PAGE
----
Virgin Orbit is ready to test its plane-launched space rockets

Cosmic Girl and LauncherOne are now ready for a launch demo.

Virgin Orbit

Virgin Orbit is ready for its first launch after successfully completing an end-to-end test proving that its carrier aircraft, Cosmic Girl, can ferry rockets to the skies for takeoff. The Virgin Group company, which aims to provide launch services for small satellites, sent Cosmic Girl over California with a LauncherOne rocket strapped under its wing. Virgin Orbit loaded the rocket’s tanks with water in previous tests, but this time, it filled those tanks with liquid nitrogen.

The water in previous tests was over 300 degrees Fahrenheit warmer than the liquid oxygen those tanks would carry for actual launches. Cryogenic liquids like liquid oxygen and nitrogen interact differently with hardware than water and are also handled differently.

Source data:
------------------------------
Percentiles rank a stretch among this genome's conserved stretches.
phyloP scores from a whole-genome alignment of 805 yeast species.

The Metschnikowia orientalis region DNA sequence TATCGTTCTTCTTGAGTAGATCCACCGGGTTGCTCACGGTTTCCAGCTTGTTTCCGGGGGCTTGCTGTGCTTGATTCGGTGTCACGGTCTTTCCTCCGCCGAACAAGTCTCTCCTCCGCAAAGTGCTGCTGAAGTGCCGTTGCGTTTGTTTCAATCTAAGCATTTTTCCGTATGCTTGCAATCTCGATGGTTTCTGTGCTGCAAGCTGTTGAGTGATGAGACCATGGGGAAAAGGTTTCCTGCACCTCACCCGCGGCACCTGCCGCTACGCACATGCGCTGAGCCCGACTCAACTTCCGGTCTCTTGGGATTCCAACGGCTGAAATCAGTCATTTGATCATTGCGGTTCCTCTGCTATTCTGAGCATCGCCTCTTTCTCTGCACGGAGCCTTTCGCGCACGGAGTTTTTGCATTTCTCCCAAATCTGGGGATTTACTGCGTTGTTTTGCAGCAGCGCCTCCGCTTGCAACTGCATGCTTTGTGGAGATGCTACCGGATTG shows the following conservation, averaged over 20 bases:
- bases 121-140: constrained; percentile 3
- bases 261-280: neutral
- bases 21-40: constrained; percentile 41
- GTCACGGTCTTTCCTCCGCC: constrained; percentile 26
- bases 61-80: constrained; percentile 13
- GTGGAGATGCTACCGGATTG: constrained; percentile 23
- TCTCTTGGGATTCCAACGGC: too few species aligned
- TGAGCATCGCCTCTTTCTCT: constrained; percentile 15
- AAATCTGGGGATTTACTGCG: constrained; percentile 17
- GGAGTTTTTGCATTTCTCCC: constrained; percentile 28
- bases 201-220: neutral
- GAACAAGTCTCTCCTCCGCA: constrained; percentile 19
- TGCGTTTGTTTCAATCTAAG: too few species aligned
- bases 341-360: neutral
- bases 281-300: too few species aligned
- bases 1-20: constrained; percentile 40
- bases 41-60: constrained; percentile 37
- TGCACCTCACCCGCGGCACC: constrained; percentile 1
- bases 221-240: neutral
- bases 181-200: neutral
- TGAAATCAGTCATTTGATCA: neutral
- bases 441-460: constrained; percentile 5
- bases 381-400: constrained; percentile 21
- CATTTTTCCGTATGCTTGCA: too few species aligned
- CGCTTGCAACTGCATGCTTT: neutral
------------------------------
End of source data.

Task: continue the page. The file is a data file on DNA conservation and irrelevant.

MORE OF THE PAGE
By using liquid nitrogen, which poses less of a risk than liquid oxygen despite having very similar temperatures, the company was able to conduct what it describes as a “complete, end-to-end launch rehearsal that exercises all of [its] ground operations; [its] mission control; all of [its] communications systems and protocols; all of [its] range assets; and [its] carrier aircraft’s takeoff, flyout, pull-up maneuver, and return-to-base operations.”

This was the final test Virgin needed to complete before its launch demo, and it promised more details about it in the future. During an actual launch, Cosmic Girl will drop LauncherOne from 35,000 feet in the air. The rocket will then head up to space to deliver small satellites to Low Earth Orbit.